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Safety first

December 2018

Such is the relentless flow of data leaks and pilfering of our personal information from companies that ought to have kept it safer, I’m tempted to bring out a regular appendix to this column entitled ‘breach of the week’.  It would list the mess-ups, muddles and successful data thefts that have been reported by some of the organisations who claim to ‘take the security of your data seriously’. 

It wouldn’t be a riveting read, but there would be no shortage of material, because under new laws companies must publicise these blunders quickly.  Hitherto, many were inclined simply to keep quiet.  The news usually leaked out eventually, which, of course, made everything look worse.  In business, there is a very old and good rule relating to bad news: tell it all and tell it fast.

As I write this, the juiciest two of the current crop are from Facebook and the Tory party.  The Tories have a problem in this area; they somehow manage to look out of their depth much of the time.  It must be especially galling for the them because the Labour Party are very sharp at the digital stuff.

This time the Tories set up a phone App for use during their conference, and then allowed it, briefly, to expose the phone numbers of all MPs and journalists who were registered with it; what’s more, users could edit the information.  Predictably, some rascals had fun with some of the MPs photos.  I doubt that much harm was done, but there is no doubt that the Tories were guilty of a breach of personal data security.  They may be fined, and so they should be; when we trust our details to an organisation we don’t expect them to be passed around.

Then there is the recent Facebook calamity; a much more serious problem, at least in terms of scale.  For a while (probably since 2017) hackers have been able to exploit a weakness in the website to view all the personal details of up to 90m Facebook users; names, addresses, credit card details, the lot.

The odd thing is it seems not to matter to Facebook users.  Within my own circles I detect a sense of weariness about Facebook and a feeling that its time is over.  I suspect, however, that we don’t know what we are talking about.

If you believe the headlines, the game is up.  ‘Face book loses $100bn in value!’ Well, yes, but the share price is still higher than it was in May; in just three months this year it generated $13bn in revenue, up 40%, and user numbers were up 11%.  It employs almost 50% more people than they did a year ago.  It seems to be a money machine.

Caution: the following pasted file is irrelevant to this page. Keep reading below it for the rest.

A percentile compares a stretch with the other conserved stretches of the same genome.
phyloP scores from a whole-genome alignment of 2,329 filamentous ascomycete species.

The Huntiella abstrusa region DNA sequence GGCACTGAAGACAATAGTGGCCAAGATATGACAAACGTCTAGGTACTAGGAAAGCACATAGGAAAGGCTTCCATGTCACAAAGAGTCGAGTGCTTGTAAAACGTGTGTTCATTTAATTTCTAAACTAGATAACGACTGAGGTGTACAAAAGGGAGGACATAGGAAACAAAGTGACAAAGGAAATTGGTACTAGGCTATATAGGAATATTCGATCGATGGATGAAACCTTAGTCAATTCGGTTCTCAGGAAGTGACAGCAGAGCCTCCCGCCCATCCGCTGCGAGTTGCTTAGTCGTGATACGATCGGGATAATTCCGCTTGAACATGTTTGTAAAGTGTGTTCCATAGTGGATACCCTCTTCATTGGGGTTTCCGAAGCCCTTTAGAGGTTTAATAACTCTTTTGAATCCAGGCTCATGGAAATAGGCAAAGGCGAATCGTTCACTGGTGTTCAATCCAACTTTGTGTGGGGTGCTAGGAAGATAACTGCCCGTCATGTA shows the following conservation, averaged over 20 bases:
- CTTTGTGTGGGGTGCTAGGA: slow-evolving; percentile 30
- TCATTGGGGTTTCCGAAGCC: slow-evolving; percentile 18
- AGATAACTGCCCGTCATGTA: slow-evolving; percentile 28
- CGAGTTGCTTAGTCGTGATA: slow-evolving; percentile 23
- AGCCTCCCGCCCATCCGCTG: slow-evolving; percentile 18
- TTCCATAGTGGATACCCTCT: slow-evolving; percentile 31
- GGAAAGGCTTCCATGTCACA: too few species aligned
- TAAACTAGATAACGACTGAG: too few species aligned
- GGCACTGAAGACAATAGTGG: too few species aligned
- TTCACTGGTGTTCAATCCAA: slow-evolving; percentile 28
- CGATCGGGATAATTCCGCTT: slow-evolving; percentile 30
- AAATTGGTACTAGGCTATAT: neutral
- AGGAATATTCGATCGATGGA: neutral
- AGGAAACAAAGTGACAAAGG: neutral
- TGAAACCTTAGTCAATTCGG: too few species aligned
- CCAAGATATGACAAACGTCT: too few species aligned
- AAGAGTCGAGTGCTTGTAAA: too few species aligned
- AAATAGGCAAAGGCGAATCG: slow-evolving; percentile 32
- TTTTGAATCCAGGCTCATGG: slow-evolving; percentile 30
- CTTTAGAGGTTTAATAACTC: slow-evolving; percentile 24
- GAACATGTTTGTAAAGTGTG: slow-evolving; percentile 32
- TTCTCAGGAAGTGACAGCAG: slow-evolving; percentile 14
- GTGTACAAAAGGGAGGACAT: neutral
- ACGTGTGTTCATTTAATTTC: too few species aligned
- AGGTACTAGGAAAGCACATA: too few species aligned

The truth is I suspect that 95% of its users don’t care about the data issues, and most of the 5% that do are still registered with it (like me).  The cash keeps on rolling in. 

So how should those of us who do care protect ourselves?  It’s not easy, but there is one small step I can recommend which might help you sleep a little sounder.  Stop storing your credit card details on shopping websites like Amazon and Marks & Spencer.  I know it makes buying online even easier if you do, but it also means that your financial nether regions are exposed to any successful hacker that gets past the defences. 

Just like the bank robber Willie Sutton, who said that he robbed banks ‘Because that’s where the money is’, hackers go after the likes of Facebook and Amazon because that’s where the data is.

So, please, think twice before storing your cards on a retail website.  They will all be hacked sooner or later.


A little more to look at:



 Facebook Statement:  You can read what Facebook themselves say about the breach here by clicking here



 Click here Watch the Conservative Party Chairman say predictably, that ‘they take it seriously’.  I am amused that he boasts that they are ‘in touch with the Information Commissioner’ as if it shows how serious they are, without mentioning that they don’t have a choice.  The legal wording is “Organisations … must notify the ICO within 72 hours of becoming aware of a personal data breach, if it could pose a risk to people’s rights and freedoms.”